=DNA Probes= [image:http://i.imgur.com/fnP78XQ.png?1] DNA probes are simply oligonucleotides (short sequences of DNA) approx 100-1000bp long, that are used to detect the presence of complimentary sequences. Usually the probe is labelled with a fluorescent dye or radioactive isomer. When the probe is mixed with a sample of DNA it will hybridise (stick to) any regions / fragments with a complementary sequence. Using a probe allows the target sequence to be seen under UV light or on an X-ray film. DNA probes are often used to highlight specific DNA fragments that have been separated by Gel Electrophoresis. One application of this technique is ‘chromosome painting’. Here probes carrying different coloured fluorophores (fluorescent molecules) are made that correspond to sequences on each of the human chromosomes. Effectively each chromosome can be ‘painted’ a different colour, making it much easier to construct a karyotype. Probes can also be used to identify genetic defects.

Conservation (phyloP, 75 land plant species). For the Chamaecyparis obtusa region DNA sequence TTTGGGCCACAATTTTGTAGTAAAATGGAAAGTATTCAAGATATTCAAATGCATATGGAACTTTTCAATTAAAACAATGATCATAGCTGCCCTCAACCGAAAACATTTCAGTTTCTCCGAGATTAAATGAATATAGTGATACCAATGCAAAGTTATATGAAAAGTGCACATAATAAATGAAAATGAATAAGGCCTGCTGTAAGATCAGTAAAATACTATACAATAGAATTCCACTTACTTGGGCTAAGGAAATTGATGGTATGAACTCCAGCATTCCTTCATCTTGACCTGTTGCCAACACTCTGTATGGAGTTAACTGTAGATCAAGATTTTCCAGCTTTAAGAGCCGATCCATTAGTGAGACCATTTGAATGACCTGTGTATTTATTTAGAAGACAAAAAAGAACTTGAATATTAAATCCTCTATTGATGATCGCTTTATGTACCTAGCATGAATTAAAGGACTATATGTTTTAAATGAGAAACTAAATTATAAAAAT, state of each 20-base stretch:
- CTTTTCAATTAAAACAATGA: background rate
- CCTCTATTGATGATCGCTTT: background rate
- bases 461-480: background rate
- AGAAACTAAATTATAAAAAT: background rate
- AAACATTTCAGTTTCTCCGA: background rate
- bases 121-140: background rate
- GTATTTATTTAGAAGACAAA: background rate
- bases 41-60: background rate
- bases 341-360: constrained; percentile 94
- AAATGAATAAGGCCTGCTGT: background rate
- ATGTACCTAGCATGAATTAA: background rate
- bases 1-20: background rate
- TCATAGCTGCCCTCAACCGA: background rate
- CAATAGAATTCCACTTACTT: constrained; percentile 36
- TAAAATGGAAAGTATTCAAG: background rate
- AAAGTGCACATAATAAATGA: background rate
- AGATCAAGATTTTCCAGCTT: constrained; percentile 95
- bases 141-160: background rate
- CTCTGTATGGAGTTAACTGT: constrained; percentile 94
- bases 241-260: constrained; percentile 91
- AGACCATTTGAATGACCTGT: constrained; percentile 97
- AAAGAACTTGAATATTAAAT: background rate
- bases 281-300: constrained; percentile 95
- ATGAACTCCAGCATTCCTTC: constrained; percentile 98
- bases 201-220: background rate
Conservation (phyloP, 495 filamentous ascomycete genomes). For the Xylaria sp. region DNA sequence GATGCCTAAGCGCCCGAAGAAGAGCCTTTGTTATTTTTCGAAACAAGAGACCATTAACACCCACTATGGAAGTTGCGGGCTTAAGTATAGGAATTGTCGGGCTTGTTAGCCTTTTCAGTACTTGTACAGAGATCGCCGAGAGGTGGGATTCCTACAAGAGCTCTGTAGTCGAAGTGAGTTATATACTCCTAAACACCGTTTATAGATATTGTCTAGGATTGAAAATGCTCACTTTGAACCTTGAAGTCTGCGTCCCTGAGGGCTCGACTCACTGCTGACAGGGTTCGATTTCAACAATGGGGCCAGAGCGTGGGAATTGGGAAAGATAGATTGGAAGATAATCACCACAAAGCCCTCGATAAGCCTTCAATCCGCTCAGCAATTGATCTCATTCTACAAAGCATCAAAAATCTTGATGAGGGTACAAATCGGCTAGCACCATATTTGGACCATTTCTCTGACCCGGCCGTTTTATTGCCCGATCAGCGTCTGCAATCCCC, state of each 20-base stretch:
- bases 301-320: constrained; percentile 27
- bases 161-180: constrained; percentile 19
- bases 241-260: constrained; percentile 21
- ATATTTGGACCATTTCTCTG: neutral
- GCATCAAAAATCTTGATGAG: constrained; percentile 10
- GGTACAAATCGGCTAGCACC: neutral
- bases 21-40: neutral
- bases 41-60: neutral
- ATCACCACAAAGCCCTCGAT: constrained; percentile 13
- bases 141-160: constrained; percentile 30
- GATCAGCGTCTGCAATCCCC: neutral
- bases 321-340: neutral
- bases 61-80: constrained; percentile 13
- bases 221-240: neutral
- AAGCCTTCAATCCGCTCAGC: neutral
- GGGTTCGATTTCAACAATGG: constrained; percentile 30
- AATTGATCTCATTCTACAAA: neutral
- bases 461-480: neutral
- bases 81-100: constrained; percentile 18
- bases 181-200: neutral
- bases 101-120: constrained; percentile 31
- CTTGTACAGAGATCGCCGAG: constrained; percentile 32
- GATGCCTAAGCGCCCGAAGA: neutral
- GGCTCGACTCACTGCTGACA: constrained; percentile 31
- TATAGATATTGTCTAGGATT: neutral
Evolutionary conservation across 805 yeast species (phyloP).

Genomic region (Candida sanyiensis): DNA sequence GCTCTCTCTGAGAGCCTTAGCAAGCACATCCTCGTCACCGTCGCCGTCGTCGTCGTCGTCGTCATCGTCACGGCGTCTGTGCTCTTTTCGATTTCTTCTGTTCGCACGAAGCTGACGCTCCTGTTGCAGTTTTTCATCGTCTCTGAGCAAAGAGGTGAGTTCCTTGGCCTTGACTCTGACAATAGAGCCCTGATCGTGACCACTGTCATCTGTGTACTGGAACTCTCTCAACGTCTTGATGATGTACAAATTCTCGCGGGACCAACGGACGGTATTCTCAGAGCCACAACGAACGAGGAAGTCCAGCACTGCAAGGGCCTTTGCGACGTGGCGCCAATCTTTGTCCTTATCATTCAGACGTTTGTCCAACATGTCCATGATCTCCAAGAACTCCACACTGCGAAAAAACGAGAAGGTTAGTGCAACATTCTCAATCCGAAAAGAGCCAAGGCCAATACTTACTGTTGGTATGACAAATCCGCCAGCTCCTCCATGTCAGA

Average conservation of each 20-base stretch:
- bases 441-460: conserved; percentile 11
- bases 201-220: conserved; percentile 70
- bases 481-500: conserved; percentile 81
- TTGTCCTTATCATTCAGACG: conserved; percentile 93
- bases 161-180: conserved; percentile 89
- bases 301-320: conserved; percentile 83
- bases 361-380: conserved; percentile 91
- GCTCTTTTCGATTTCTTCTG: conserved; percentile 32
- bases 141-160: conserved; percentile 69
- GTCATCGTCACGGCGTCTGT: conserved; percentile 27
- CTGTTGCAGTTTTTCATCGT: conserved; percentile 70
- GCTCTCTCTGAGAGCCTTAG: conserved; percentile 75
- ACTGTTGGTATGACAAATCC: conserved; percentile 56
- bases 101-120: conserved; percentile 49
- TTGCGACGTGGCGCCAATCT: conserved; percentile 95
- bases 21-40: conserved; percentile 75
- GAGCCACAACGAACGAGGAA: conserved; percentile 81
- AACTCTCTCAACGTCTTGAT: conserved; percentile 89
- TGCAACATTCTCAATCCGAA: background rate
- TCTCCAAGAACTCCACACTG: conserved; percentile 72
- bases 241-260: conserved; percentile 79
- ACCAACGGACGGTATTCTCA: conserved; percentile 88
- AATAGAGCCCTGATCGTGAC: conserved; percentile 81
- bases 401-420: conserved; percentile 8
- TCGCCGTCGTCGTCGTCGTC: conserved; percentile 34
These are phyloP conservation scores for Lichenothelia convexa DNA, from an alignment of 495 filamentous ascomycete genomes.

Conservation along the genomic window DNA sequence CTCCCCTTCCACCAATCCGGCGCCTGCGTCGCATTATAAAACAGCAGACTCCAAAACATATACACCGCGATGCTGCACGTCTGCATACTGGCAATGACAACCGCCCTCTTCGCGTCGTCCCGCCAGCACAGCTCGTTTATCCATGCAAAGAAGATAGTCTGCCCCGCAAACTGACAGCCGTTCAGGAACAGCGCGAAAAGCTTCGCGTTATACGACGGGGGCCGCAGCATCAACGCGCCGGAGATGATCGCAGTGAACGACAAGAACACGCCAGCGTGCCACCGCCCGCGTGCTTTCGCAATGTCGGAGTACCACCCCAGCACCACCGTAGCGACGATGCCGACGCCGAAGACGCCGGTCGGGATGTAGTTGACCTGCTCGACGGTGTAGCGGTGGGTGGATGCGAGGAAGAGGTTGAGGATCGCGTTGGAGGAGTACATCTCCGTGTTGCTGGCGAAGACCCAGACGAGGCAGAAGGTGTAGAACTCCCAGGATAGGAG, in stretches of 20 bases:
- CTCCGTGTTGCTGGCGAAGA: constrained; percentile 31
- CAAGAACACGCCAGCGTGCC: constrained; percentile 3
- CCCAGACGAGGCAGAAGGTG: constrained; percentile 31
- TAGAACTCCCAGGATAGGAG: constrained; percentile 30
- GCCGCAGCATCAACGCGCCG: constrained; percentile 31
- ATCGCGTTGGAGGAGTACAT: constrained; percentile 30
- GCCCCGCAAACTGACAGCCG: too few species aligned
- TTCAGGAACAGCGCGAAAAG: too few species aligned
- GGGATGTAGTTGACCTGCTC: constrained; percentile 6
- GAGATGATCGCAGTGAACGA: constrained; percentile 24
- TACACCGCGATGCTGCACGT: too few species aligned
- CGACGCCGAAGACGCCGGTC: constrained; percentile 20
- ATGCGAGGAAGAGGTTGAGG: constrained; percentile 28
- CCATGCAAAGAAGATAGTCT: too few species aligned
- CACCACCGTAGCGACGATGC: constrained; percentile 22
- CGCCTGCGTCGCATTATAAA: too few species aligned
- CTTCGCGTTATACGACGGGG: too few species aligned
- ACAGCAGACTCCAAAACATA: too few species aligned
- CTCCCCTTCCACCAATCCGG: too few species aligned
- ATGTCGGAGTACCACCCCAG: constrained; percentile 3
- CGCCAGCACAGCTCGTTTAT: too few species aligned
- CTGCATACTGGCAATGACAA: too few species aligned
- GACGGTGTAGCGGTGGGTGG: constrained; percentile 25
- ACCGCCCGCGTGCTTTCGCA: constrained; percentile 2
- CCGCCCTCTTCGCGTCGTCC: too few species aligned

Credit: Ben Himme